On October 22, in Game 3 of the World Series, Pujols had five hits, three home runs, four runs scored and six RBI in a 16–7 victory over the Rangers. He joined Babe Ruth and Reggie Jackson as the only players in baseball history to hit three home runs in a World Series game, set a series record with 14 total bases, became the first player in series history to have hits in four consecutive innings, and tied records for most hits and most RBI in a World Series game. He had one hit and no RBI the other six games of the series but became a World Series champion for the second time as the Cardinals defeated the Rangers in seven games. After the season, he became a free agent for the first time in his career.

Three teams were reported to be interested in Pujols during the 2011 offseason: the Cardinals, the Miami Marlins, and the Los Angeles Angels. The Cardinals offered Pujols a 10-year, $210 million deal (with $30 million deferred), but Pujols rejected it. His wife, Deidre, explained on a radio talk show that they were "insulted" and "confused" that the Cardinals had initially offered Pujols a five-year deal. The Marlins reportedly offered Pujols a 10-year contract too, but on December 8, he signed a 10-year deal with the Angels worth around $254 million.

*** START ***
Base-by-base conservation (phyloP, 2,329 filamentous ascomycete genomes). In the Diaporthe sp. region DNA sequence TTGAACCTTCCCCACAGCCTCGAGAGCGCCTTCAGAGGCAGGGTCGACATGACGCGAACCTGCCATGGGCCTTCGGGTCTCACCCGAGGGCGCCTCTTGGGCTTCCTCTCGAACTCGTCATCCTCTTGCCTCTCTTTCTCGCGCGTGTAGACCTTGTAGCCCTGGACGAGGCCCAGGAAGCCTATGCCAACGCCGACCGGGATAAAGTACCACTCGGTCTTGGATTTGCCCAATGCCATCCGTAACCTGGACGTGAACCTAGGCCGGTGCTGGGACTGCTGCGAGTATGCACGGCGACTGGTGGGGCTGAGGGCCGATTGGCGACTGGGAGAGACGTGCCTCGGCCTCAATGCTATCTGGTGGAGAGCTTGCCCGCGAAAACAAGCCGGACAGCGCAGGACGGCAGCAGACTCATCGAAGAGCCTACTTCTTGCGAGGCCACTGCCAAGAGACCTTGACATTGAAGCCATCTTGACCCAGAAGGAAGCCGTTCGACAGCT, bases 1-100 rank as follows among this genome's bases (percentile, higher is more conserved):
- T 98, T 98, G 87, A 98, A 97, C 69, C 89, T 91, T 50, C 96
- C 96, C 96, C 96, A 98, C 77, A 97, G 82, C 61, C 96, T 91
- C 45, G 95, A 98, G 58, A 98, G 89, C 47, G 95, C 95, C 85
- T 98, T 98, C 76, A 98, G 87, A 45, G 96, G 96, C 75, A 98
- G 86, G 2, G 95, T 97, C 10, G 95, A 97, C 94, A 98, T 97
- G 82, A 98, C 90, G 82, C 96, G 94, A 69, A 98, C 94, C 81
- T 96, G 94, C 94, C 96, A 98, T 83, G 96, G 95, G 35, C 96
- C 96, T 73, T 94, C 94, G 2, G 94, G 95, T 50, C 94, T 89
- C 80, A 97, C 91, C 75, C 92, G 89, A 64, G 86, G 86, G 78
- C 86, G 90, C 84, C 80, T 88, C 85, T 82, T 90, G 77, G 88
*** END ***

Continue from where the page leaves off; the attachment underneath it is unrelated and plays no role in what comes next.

Pujols did not perform very well to begin the 2012 season, batting .217 with no home runs and four RBI in the month of April. Soon after the Angels called up top prospect Mike Trout and fired hitting coach Mickey Hatcher, Pujols's numbers began to rise, as he batted .323 with 13 home runs from May 15 through the All-Star Break. On July 31, he hit two home runs against Derek Holland in a 6–2 victory over the Rangers. After the game, Holland observed that Pujols had "definitely turned it around, no doubt about it... He had a slow start, but he's picked it up. He's a great hitter...." On August 14, Pujols had four RBIs, including a game-winning three-run home run against Ubaldo Jiménez in a 9–6 victory over the Cleveland Indians.

In 2012, Pujols batted .285 (at the time, a career low) in 153 games with 173 hits, 50 doubles (second to Alex Gordon's 51), 30 home runs, 105 RBIs (7th in AL), and 85 runs scored.